With the hilarious self-importance of a Reverend Pooter, Carey then recounts how he had “conversations” with each of the unhappy couple, bringing pastoral help and a Christian perspective to the problem. Although he disapproved of the fact that they had both committed adultery, he bravely decided that speaking out would have been “a betrayal of my pastoral duty”.
No such problem seems to have occurred to him when it came to writing the book, which includes some low-grade gossip about the Prince (“more sinned against than sinning”) and “the darker side” of Princess Diana.
Years later - what a surprise - he was “dragged into the controversy” involving Camilla Parker-Bowles when, after the death of Princess Diana, he blabbed to a journalist that a constitutional crisis would be caused if Charles remarried. “I knew with a sinking heart that this was the news that would speed round the world”.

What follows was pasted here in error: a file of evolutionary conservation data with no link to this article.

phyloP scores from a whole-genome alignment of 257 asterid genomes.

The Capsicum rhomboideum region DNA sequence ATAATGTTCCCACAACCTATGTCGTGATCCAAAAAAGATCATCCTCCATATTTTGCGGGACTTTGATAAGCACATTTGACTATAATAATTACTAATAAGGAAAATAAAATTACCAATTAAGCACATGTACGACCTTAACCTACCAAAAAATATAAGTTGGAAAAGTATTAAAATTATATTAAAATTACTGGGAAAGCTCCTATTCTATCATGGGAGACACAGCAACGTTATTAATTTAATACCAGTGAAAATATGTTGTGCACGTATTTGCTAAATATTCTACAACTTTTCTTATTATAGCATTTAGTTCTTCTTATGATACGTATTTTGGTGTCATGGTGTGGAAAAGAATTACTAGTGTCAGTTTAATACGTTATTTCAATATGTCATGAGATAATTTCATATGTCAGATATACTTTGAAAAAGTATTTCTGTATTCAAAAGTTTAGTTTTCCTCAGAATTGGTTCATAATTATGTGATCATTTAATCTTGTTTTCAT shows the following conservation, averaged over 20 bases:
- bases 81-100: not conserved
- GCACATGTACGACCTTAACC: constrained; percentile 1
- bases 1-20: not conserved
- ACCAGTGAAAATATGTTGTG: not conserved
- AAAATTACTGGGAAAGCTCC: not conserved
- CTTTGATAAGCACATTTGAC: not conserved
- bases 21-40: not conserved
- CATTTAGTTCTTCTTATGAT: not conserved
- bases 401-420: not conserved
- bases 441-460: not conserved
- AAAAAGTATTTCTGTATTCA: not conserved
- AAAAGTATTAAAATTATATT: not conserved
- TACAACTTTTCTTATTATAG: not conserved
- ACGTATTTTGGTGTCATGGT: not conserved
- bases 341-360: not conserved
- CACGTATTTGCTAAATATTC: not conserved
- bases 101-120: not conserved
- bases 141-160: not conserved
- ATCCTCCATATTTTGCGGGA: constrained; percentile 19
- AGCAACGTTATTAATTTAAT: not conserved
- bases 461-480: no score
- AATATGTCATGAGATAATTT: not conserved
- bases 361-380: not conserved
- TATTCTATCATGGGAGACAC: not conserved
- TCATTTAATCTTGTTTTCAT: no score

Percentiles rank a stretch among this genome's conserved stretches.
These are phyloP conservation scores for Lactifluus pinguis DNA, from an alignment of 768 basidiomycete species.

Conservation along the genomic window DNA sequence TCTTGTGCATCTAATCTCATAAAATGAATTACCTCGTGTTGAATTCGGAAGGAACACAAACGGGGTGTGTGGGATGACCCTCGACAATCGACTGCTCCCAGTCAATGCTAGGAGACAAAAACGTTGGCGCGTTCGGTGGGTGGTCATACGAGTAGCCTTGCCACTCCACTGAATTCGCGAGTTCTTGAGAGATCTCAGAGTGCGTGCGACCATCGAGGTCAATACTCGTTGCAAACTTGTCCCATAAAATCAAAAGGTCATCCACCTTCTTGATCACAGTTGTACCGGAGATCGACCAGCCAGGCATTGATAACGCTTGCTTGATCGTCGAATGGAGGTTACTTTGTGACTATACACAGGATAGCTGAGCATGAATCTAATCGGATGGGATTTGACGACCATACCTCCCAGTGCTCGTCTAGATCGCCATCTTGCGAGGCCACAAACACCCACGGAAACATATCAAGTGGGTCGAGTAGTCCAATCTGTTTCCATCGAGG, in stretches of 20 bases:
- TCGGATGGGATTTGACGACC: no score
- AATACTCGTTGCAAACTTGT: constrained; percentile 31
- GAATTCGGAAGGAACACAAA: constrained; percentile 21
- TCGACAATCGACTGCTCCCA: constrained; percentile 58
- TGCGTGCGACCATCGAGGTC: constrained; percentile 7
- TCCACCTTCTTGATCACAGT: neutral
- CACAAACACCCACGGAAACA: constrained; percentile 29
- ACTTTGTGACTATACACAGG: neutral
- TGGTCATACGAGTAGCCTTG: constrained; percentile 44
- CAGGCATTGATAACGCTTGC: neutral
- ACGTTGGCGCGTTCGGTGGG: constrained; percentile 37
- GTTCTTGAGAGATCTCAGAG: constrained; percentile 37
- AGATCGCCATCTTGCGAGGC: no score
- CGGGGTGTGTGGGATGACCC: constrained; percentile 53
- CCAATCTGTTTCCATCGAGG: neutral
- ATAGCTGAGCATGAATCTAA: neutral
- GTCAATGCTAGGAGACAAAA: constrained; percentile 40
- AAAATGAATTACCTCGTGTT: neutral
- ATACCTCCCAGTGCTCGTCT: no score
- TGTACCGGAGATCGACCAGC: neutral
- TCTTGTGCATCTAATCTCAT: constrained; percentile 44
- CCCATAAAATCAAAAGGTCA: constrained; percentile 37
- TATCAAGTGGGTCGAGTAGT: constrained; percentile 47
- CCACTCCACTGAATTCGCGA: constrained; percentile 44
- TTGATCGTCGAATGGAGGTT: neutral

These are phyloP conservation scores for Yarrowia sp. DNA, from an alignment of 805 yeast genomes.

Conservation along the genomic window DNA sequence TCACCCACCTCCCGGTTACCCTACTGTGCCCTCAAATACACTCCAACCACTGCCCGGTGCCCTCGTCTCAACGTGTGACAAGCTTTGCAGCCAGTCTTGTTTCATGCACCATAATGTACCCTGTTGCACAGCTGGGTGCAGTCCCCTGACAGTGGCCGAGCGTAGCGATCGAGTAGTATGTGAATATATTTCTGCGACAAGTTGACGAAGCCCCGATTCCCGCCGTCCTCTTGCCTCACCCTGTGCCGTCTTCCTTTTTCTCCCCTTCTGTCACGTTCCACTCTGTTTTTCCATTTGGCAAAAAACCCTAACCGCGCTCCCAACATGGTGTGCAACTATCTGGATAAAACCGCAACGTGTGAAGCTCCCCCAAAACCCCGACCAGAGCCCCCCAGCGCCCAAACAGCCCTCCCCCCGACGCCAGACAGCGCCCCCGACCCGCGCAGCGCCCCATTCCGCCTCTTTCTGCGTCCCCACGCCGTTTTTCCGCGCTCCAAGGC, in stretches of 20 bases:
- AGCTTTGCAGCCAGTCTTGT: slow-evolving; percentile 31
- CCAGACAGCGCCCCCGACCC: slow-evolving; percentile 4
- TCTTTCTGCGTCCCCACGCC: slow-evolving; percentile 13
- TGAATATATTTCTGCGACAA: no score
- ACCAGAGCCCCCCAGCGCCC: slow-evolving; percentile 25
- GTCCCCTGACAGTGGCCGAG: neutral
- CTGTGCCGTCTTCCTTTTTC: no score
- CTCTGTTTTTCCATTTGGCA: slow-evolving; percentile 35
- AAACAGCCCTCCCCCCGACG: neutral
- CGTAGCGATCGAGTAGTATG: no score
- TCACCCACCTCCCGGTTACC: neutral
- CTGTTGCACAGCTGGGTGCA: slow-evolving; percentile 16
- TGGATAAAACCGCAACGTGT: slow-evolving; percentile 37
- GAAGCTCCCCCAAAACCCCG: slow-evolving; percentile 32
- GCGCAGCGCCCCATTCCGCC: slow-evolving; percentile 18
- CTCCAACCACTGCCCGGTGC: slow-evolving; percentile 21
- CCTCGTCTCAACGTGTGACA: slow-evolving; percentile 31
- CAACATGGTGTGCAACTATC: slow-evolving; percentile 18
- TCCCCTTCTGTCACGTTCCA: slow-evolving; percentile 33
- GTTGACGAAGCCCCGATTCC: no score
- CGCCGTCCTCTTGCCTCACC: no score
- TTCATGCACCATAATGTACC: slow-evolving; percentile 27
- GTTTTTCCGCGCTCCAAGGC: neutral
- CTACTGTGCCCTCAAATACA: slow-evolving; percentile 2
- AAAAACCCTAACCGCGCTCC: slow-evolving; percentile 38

As recently as 2002 - coincidentally the moment when he must have been writing his memoirs - Carey “began to worry about Mrs Parker-Bowles” and wrote to her suggesting that they meet. The royal girl-friend agreed on the condition that the meeting was strictly private. Sure enough, here it is, reproduced in the strict privacy of his lordship’s memoirs.